The variable u(B) does not appear in Formula (14) because sL, the standard uncertainty associated with B, is already included inˆ.sR2 The subscript “i” covers effects identified in Clause 7 and Clause 8 (assuming these have indices running contiguously from 1 to n′). Clearly, where any effects and uncertainties are small compared to sR, they may, for most practical purposes, be neglected. For example, standard uncertainties less than 0,2 sR lead to changes of under 0,02 sR in the overall uncertainty estimate.

NOTE 1 Where all uncertainty contributions are expressed in the form of relative standard deviations or percentages as suggested in the Note to 8.5.2, Formula (14) and Formula (15) can be applied directly to the relative values and the resulting uncertainty u(y) will be obtained in the form of a relative standard deviation or percentage.

NOTE 2 When bias of the measurement method is considered to be negligibly small and the same procedure as an inter-laboratory collaborative study is applied in the measurement of test items, the combined standard uncertainty is u(y) = sR.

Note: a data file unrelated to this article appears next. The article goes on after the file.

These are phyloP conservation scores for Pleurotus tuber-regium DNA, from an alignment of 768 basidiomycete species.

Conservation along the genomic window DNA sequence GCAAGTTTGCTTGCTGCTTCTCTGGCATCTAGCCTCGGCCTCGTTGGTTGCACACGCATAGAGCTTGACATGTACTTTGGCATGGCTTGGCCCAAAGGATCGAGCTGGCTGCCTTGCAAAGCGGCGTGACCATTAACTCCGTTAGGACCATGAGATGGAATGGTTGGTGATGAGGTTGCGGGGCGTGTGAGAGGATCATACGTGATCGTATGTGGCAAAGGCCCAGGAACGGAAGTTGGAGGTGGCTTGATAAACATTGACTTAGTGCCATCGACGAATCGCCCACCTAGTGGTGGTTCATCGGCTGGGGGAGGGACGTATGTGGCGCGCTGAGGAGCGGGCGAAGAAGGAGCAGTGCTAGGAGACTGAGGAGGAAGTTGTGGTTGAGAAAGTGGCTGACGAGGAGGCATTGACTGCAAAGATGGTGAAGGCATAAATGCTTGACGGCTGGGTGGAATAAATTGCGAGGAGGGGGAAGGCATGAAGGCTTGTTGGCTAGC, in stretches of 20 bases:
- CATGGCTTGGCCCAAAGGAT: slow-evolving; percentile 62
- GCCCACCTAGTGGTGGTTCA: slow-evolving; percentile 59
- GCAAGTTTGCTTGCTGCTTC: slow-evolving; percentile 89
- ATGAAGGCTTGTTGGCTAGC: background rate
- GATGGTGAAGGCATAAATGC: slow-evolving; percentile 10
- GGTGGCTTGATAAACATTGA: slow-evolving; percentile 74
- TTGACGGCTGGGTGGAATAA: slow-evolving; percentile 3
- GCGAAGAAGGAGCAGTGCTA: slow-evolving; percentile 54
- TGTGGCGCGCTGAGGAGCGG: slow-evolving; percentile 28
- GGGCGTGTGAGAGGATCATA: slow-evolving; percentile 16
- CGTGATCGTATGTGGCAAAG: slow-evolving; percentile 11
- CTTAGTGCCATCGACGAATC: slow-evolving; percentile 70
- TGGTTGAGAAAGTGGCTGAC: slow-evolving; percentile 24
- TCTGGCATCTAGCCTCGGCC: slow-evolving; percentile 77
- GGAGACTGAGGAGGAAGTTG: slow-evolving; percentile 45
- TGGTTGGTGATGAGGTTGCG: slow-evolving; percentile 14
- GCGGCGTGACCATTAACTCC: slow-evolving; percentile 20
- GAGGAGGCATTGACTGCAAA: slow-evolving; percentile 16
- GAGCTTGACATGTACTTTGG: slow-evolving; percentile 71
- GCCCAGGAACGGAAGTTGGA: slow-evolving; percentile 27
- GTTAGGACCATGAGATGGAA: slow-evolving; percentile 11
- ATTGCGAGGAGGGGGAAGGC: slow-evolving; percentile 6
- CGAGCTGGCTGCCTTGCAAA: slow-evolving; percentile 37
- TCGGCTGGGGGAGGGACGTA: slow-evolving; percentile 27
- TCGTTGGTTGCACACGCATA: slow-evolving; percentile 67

11 Uncertainty budgets based on collaborative study data

This document assumes essentially only one model for the results of a measurement or test: that is given in Formula (3). The evidence required to support continued reliance on the model may come from a variety of sources, but where the uncertainties associated with the tests involved remain negligible, Formula (3) is used. However, there are some different situations for which the form of Formula (3) changes slightly, particularly where the reproducibility or repeatability terms depend on the response. The uncertainty budget where the uncertainty is essentially independent of the response over the range of interest is summarized in Table 1, while where the uncertainty depends on the response, in Table 2.